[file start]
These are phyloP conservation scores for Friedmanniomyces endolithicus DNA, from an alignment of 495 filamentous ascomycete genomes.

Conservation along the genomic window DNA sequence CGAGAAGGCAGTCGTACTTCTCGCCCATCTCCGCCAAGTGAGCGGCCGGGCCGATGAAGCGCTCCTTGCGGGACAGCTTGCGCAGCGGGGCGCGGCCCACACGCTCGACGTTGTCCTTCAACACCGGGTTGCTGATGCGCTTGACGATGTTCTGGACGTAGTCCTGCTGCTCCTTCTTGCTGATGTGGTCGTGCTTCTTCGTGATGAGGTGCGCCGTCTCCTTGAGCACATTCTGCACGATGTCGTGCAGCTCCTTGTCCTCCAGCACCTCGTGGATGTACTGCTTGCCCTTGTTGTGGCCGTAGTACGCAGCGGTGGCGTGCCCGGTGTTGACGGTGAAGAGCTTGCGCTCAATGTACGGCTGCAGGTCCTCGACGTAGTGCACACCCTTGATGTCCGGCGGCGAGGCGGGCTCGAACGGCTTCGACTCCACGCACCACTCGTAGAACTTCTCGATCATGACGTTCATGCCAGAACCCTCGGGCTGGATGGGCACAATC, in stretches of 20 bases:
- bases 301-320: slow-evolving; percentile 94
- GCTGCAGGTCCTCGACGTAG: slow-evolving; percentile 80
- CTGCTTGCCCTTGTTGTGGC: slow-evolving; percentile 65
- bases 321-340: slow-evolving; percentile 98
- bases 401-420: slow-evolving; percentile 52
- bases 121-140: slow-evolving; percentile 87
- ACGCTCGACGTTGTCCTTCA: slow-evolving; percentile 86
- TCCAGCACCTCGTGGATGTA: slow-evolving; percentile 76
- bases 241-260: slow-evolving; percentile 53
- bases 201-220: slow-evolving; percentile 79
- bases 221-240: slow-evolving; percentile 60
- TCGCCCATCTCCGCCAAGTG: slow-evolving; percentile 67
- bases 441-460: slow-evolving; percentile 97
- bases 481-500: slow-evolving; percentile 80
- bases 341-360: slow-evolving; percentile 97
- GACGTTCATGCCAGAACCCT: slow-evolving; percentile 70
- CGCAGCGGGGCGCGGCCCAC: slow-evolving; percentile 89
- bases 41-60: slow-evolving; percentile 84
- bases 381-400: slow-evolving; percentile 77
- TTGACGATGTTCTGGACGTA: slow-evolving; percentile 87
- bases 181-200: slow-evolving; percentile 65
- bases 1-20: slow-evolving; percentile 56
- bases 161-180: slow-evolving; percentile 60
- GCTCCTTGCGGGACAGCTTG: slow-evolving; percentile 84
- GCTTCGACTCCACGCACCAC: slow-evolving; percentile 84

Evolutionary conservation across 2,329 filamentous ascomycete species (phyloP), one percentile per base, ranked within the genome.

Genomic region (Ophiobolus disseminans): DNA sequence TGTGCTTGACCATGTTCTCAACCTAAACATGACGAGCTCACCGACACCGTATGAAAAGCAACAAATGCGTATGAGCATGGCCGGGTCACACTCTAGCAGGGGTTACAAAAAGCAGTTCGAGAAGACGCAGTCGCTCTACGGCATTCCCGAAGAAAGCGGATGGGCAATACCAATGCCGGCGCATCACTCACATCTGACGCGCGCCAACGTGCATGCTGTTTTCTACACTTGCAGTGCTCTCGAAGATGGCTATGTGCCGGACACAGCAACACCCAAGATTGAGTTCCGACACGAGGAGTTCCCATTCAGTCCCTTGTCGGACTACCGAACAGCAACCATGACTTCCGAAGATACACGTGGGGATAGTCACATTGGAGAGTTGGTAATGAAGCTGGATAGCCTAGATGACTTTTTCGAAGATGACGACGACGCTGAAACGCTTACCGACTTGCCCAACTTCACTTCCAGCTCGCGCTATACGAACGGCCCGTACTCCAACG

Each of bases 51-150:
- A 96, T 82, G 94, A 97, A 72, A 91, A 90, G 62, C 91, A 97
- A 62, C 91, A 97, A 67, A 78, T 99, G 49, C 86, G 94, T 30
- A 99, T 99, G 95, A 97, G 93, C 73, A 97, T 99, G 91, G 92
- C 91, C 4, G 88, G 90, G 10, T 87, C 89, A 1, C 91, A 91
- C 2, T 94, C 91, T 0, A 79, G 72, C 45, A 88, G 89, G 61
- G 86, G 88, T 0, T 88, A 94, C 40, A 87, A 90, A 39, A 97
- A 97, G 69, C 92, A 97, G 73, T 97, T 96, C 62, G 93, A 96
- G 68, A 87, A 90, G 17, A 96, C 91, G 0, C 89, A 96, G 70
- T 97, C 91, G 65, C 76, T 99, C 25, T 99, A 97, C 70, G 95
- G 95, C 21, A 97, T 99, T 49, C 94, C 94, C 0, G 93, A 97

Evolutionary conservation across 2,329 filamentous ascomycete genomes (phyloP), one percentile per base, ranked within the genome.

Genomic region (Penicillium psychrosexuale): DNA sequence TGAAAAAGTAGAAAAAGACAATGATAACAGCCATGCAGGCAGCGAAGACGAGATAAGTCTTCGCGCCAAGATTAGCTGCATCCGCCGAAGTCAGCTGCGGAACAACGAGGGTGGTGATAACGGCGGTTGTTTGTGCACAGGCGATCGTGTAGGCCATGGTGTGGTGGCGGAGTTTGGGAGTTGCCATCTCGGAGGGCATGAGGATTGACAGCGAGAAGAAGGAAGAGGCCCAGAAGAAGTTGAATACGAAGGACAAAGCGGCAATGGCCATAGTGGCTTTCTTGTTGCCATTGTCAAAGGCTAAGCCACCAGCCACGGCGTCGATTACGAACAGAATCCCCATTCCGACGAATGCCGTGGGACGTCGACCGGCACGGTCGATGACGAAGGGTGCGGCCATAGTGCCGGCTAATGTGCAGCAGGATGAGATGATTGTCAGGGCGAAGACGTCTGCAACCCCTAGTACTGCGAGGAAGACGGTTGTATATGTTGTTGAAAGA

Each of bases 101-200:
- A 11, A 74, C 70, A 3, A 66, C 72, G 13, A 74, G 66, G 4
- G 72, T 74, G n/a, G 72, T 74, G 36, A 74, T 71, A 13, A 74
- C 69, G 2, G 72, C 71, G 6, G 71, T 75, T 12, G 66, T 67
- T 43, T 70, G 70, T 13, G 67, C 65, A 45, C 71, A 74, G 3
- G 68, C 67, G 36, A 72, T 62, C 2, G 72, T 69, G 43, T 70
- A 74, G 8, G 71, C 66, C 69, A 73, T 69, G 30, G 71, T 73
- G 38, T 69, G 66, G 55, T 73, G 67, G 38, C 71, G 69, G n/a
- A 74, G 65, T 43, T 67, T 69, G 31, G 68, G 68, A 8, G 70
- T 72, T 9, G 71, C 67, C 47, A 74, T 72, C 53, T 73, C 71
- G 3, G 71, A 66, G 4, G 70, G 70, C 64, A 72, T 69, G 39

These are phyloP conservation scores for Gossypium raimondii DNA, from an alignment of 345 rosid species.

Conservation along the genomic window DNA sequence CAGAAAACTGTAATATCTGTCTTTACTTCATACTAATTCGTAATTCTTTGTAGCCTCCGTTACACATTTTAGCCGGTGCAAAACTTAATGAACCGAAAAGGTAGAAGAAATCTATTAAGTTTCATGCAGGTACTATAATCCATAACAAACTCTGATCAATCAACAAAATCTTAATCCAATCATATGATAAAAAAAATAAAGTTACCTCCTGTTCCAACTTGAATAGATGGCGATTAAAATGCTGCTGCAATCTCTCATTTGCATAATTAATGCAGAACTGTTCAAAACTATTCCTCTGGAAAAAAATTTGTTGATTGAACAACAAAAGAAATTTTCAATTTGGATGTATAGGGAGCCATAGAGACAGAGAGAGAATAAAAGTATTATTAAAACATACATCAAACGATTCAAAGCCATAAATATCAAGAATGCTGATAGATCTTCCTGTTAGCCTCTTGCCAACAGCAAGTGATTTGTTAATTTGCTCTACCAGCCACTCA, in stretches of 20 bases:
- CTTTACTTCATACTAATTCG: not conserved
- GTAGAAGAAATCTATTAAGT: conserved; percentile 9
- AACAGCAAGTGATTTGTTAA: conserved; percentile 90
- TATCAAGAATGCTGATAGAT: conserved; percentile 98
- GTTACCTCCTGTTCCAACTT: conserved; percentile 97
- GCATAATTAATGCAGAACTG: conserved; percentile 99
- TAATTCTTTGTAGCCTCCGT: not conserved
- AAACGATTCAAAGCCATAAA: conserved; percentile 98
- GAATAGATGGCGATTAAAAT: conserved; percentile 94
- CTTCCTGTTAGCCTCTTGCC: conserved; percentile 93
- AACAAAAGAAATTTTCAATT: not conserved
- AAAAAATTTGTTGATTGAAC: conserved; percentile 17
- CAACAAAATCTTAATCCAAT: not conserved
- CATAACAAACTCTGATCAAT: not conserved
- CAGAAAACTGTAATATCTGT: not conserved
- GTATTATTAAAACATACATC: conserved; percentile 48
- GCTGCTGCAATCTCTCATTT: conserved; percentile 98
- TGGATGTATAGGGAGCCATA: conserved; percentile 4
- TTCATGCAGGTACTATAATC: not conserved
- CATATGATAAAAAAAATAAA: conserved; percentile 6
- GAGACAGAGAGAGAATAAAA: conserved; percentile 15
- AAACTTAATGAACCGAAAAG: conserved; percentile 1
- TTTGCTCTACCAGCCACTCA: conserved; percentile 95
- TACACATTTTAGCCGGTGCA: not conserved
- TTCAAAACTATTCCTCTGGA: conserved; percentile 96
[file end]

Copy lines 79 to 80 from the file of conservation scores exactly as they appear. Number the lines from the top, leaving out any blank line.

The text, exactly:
- TACACATTTTAGCCGGTGCA: not conserved
- TTCAAAACTATTCCTCTGGA: conserved; percentile 96